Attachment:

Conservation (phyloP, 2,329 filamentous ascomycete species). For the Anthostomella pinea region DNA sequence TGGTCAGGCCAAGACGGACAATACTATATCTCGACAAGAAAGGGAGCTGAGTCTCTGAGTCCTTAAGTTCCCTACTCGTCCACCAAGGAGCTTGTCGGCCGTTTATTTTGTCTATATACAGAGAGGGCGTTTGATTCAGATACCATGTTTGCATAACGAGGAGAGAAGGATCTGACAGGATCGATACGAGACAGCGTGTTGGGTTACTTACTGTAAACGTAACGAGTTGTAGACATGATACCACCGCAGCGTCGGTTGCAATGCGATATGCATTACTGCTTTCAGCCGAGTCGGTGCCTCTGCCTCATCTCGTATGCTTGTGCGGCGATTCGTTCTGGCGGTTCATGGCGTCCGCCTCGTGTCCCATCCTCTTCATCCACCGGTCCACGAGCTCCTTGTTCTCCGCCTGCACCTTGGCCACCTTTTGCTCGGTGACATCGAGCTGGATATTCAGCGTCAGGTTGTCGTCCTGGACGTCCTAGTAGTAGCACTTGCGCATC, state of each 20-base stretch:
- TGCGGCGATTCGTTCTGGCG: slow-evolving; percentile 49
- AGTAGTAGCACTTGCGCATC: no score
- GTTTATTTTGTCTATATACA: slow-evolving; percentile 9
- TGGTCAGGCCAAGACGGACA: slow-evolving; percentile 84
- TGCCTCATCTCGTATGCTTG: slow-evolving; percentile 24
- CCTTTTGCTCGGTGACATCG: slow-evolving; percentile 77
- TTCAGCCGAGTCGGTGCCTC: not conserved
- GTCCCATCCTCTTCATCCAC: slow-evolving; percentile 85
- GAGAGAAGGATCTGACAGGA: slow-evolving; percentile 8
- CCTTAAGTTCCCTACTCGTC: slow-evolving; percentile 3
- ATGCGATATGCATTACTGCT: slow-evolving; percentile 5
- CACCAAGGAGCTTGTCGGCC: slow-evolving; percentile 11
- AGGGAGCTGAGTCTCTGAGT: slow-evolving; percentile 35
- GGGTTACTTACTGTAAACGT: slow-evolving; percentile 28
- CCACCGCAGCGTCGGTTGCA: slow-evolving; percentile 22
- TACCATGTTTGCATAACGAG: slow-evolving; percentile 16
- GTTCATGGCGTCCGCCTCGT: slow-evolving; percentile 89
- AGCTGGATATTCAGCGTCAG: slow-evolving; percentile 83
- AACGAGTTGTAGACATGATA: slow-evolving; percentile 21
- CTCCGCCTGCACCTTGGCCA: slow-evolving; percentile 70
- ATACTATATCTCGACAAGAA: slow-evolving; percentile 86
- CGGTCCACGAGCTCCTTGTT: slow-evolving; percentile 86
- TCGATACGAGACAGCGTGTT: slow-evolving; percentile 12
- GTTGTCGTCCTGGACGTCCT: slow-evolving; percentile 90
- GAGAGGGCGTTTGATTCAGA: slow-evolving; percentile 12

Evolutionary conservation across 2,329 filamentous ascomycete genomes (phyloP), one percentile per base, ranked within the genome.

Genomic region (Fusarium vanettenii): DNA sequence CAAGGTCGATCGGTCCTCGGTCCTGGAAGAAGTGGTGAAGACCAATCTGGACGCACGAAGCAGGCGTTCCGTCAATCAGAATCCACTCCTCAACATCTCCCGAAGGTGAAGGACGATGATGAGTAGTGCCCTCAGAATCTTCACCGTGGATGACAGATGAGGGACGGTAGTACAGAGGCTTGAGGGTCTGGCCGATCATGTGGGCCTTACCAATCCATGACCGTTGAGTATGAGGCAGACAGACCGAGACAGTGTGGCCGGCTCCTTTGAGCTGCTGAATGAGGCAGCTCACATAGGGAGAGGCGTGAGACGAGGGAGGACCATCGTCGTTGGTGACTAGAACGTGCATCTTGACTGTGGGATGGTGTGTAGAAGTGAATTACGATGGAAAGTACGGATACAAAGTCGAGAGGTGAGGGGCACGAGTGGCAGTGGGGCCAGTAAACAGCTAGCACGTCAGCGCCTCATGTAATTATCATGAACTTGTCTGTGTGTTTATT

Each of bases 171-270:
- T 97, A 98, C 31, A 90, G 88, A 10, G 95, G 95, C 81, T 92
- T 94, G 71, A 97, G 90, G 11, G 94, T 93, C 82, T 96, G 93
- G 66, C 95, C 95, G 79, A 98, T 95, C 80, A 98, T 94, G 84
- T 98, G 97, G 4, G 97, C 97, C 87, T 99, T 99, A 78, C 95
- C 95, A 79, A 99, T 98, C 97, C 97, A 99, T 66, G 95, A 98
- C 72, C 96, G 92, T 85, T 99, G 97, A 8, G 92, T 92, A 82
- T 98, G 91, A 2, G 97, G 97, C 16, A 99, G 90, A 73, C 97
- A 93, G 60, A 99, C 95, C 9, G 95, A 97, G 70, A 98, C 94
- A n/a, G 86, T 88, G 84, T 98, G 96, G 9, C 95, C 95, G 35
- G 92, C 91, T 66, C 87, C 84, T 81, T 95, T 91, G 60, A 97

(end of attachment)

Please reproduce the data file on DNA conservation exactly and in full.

Conservation (phyloP, 2,329 filamentous ascomycete species). For the Anthostomella pinea region DNA sequence TGGTCAGGCCAAGACGGACAATACTATATCTCGACAAGAAAGGGAGCTGAGTCTCTGAGTCCTTAAGTTCCCTACTCGTCCACCAAGGAGCTTGTCGGCCGTTTATTTTGTCTATATACAGAGAGGGCGTTTGATTCAGATACCATGTTTGCATAACGAGGAGAGAAGGATCTGACAGGATCGATACGAGACAGCGTGTTGGGTTACTTACTGTAAACGTAACGAGTTGTAGACATGATACCACCGCAGCGTCGGTTGCAATGCGATATGCATTACTGCTTTCAGCCGAGTCGGTGCCTCTGCCTCATCTCGTATGCTTGTGCGGCGATTCGTTCTGGCGGTTCATGGCGTCCGCCTCGTGTCCCATCCTCTTCATCCACCGGTCCACGAGCTCCTTGTTCTCCGCCTGCACCTTGGCCACCTTTTGCTCGGTGACATCGAGCTGGATATTCAGCGTCAGGTTGTCGTCCTGGACGTCCTAGTAGTAGCACTTGCGCATC, state of each 20-base stretch:
- TGCGGCGATTCGTTCTGGCG: slow-evolving; percentile 49
- AGTAGTAGCACTTGCGCATC: no score
- GTTTATTTTGTCTATATACA: slow-evolving; percentile 9
- TGGTCAGGCCAAGACGGACA: slow-evolving; percentile 84
- TGCCTCATCTCGTATGCTTG: slow-evolving; percentile 24
- CCTTTTGCTCGGTGACATCG: slow-evolving; percentile 77
- TTCAGCCGAGTCGGTGCCTC: not conserved
- GTCCCATCCTCTTCATCCAC: slow-evolving; percentile 85
- GAGAGAAGGATCTGACAGGA: slow-evolving; percentile 8
- CCTTAAGTTCCCTACTCGTC: slow-evolving; percentile 3
- ATGCGATATGCATTACTGCT: slow-evolving; percentile 5
- CACCAAGGAGCTTGTCGGCC: slow-evolving; percentile 11
- AGGGAGCTGAGTCTCTGAGT: slow-evolving; percentile 35
- GGGTTACTTACTGTAAACGT: slow-evolving; percentile 28
- CCACCGCAGCGTCGGTTGCA: slow-evolving; percentile 22
- TACCATGTTTGCATAACGAG: slow-evolving; percentile 16
- GTTCATGGCGTCCGCCTCGT: slow-evolving; percentile 89
- AGCTGGATATTCAGCGTCAG: slow-evolving; percentile 83
- AACGAGTTGTAGACATGATA: slow-evolving; percentile 21
- CTCCGCCTGCACCTTGGCCA: slow-evolving; percentile 70
- ATACTATATCTCGACAAGAA: slow-evolving; percentile 86
- CGGTCCACGAGCTCCTTGTT: slow-evolving; percentile 86
- TCGATACGAGACAGCGTGTT: slow-evolving; percentile 12
- GTTGTCGTCCTGGACGTCCT: slow-evolving; percentile 90
- GAGAGGGCGTTTGATTCAGA: slow-evolving; percentile 12

Evolutionary conservation across 2,329 filamentous ascomycete genomes (phyloP), one percentile per base, ranked within the genome.

Genomic region (Fusarium vanettenii): DNA sequence CAAGGTCGATCGGTCCTCGGTCCTGGAAGAAGTGGTGAAGACCAATCTGGACGCACGAAGCAGGCGTTCCGTCAATCAGAATCCACTCCTCAACATCTCCCGAAGGTGAAGGACGATGATGAGTAGTGCCCTCAGAATCTTCACCGTGGATGACAGATGAGGGACGGTAGTACAGAGGCTTGAGGGTCTGGCCGATCATGTGGGCCTTACCAATCCATGACCGTTGAGTATGAGGCAGACAGACCGAGACAGTGTGGCCGGCTCCTTTGAGCTGCTGAATGAGGCAGCTCACATAGGGAGAGGCGTGAGACGAGGGAGGACCATCGTCGTTGGTGACTAGAACGTGCATCTTGACTGTGGGATGGTGTGTAGAAGTGAATTACGATGGAAAGTACGGATACAAAGTCGAGAGGTGAGGGGCACGAGTGGCAGTGGGGCCAGTAAACAGCTAGCACGTCAGCGCCTCATGTAATTATCATGAACTTGTCTGTGTGTTTATT

Each of bases 171-270:
- T 97, A 98, C 31, A 90, G 88, A 10, G 95, G 95, C 81, T 92
- T 94, G 71, A 97, G 90, G 11, G 94, T 93, C 82, T 96, G 93
- G 66, C 95, C 95, G 79, A 98, T 95, C 80, A 98, T 94, G 84
- T 98, G 97, G 4, G 97, C 97, C 87, T 99, T 99, A 78, C 95
- C 95, A 79, A 99, T 98, C 97, C 97, A 99, T 66, G 95, A 98
- C 72, C 96, G 92, T 85, T 99, G 97, A 8, G 92, T 92, A 82
- T 98, G 91, A 2, G 97, G 97, C 16, A 99, G 90, A 73, C 97
- A 93, G 60, A 99, C 95, C 9, G 95, A 97, G 70, A 98, C 94
- A n/a, G 86, T 88, G 84, T 98, G 96, G 9, C 95, C 95, G 35
- G 92, C 91, T 66, C 87, C 84, T 81, T 95, T 91, G 60, A 97